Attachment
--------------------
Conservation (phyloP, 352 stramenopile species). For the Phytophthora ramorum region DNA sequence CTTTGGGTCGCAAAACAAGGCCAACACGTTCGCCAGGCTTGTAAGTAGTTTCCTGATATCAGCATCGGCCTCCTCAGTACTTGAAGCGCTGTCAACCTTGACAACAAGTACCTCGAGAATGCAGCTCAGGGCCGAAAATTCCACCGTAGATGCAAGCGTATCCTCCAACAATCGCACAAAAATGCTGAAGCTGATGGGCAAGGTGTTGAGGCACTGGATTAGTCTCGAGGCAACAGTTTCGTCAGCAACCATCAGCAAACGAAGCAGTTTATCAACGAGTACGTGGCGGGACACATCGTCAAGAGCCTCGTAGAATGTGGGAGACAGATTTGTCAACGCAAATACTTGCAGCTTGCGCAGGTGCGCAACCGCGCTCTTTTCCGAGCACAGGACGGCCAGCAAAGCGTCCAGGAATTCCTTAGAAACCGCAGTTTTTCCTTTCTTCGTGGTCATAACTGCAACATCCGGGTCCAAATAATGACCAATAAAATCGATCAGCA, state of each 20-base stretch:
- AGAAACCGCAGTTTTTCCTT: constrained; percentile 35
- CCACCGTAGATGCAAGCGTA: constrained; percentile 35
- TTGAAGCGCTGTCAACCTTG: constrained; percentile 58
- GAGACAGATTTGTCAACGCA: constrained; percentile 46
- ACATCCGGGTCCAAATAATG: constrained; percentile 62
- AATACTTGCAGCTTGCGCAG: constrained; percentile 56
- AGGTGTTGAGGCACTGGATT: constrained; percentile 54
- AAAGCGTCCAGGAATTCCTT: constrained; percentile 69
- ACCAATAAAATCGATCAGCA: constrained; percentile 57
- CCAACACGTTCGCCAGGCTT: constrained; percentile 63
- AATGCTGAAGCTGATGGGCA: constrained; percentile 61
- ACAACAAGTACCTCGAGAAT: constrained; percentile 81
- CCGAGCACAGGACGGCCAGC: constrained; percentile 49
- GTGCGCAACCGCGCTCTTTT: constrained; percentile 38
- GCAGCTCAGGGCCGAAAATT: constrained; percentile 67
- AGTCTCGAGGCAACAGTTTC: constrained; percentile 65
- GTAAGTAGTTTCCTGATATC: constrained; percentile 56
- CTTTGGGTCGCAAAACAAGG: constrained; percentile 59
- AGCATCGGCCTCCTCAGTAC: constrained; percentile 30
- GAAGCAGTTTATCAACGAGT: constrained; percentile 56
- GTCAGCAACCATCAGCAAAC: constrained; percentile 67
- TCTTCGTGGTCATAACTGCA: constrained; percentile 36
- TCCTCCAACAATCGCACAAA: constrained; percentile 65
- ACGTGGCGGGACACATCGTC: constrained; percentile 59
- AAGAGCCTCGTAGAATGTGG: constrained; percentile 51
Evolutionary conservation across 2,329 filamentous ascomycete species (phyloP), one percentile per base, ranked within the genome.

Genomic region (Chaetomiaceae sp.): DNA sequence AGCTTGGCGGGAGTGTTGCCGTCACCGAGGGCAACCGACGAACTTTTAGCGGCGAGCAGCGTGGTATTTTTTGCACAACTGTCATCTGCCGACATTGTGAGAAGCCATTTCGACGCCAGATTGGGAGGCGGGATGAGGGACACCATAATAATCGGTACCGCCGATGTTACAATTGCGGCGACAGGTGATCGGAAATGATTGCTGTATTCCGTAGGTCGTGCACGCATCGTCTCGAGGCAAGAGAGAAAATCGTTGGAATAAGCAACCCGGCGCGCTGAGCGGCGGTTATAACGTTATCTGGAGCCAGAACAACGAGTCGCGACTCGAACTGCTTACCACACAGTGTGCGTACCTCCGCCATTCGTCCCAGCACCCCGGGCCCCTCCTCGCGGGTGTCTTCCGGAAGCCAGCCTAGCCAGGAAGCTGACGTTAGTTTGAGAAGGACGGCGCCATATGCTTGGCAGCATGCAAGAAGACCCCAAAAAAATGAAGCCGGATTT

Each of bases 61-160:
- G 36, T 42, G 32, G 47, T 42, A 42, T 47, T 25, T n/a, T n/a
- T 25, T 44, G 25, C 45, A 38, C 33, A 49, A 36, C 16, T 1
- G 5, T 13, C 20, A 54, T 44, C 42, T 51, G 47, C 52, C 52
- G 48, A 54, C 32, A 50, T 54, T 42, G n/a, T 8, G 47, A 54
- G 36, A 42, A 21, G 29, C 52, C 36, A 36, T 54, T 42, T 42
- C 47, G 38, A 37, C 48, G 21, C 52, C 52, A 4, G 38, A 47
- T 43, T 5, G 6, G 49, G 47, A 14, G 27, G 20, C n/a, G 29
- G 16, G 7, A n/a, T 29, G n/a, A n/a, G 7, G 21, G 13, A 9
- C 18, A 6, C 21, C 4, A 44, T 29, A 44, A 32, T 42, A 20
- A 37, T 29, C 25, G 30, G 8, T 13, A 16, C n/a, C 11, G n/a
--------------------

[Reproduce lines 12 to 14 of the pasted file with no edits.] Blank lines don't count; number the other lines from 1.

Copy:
- AATGCTGAAGCTGATGGGCA: constrained; percentile 61
- ACAACAAGTACCTCGAGAAT: constrained; percentile 81
- CCGAGCACAGGACGGCCAGC: constrained; percentile 49